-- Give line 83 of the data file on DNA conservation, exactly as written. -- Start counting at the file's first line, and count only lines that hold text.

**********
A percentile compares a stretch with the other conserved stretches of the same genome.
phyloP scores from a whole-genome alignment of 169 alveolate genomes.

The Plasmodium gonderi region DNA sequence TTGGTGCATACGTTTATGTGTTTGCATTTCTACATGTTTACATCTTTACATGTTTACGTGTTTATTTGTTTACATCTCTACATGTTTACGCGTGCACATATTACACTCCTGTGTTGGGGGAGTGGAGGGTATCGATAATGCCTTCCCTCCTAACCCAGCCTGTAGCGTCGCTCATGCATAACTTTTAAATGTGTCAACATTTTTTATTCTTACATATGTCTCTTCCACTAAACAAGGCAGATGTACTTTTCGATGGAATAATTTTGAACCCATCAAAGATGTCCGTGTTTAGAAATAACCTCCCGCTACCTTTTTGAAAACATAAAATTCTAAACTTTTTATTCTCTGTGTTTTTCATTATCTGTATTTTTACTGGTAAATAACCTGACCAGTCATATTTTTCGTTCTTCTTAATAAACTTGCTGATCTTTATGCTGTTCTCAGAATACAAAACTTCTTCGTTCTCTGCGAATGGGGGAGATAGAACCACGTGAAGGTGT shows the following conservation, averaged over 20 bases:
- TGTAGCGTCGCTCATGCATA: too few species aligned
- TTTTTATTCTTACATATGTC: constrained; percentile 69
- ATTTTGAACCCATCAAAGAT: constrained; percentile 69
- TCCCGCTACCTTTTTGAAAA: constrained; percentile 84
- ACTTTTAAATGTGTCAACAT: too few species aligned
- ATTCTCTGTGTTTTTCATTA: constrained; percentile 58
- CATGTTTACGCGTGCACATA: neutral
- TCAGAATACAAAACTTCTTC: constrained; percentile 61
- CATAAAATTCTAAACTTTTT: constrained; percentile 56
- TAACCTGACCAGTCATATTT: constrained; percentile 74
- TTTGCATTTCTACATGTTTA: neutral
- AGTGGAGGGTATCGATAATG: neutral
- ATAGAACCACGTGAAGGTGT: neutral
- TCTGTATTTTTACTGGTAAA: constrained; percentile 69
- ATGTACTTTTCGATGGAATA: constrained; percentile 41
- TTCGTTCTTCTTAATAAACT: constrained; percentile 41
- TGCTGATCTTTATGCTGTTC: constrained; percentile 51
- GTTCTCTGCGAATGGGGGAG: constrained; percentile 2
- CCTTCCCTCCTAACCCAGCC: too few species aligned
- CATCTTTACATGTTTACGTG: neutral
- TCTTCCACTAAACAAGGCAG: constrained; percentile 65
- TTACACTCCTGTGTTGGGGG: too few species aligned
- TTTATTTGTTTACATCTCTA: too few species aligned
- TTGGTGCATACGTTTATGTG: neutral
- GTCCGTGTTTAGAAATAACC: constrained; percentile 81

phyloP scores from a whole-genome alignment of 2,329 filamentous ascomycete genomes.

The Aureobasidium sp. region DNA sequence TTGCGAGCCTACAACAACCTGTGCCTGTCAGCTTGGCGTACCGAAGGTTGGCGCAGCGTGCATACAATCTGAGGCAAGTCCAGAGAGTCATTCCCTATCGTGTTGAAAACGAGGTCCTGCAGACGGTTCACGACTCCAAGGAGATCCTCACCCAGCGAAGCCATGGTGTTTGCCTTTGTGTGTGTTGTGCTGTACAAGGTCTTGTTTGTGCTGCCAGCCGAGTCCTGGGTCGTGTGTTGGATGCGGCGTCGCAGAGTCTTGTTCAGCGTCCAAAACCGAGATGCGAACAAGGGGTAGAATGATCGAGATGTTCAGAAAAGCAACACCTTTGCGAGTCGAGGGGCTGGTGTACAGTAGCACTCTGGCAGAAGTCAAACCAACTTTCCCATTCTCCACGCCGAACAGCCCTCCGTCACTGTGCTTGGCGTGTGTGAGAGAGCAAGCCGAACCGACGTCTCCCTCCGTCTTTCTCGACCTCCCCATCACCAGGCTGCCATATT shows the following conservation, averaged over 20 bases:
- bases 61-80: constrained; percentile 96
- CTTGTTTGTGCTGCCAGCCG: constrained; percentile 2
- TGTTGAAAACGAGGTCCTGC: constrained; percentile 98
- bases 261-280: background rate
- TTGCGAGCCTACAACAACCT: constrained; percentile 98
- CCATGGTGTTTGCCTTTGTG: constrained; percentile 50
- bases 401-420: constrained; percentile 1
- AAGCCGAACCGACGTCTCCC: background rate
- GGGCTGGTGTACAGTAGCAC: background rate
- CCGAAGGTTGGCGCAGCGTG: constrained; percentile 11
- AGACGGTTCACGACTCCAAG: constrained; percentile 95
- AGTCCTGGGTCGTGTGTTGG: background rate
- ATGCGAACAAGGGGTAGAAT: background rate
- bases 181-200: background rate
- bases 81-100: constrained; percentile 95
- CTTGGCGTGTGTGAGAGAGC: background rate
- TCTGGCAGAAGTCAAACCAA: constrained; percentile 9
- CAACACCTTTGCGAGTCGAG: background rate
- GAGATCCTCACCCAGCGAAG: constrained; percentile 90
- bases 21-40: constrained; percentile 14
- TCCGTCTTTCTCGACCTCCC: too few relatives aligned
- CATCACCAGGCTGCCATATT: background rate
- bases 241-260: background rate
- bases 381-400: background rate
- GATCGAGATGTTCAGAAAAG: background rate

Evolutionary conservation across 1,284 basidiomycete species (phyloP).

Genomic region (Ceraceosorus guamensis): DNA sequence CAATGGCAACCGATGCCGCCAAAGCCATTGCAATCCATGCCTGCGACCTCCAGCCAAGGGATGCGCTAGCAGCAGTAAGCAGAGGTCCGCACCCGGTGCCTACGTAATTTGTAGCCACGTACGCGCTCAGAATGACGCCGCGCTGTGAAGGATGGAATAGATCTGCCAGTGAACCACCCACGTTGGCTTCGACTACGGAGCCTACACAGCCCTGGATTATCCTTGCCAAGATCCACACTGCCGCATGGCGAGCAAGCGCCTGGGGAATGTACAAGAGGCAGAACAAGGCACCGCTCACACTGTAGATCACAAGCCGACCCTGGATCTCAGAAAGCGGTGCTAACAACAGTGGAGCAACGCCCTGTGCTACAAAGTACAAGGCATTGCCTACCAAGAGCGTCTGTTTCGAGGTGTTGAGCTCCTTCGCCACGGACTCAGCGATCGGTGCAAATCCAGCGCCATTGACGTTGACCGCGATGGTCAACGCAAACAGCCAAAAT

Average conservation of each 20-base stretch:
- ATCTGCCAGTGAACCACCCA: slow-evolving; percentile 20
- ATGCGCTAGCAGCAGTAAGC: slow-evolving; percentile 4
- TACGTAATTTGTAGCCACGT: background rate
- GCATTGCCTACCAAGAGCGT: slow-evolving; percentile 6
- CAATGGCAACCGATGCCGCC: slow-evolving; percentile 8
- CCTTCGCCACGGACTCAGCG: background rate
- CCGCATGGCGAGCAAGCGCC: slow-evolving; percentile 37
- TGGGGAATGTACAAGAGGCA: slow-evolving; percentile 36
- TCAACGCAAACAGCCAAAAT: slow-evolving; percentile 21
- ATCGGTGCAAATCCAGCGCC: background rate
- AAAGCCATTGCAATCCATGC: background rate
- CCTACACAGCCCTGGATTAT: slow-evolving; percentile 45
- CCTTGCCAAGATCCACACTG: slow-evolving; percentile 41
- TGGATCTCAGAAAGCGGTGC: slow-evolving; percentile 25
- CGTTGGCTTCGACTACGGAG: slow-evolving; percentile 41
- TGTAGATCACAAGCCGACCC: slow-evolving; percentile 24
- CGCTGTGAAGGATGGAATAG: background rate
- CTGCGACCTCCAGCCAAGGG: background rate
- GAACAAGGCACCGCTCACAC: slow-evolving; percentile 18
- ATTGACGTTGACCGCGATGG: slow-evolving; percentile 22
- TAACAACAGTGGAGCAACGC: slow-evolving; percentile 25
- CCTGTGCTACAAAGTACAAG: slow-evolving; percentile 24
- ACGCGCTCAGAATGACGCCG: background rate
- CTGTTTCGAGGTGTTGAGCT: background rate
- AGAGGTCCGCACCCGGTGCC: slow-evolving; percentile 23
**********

- AGAGGTCCGCACCCGGTGCC: slow-evolving; percentile 23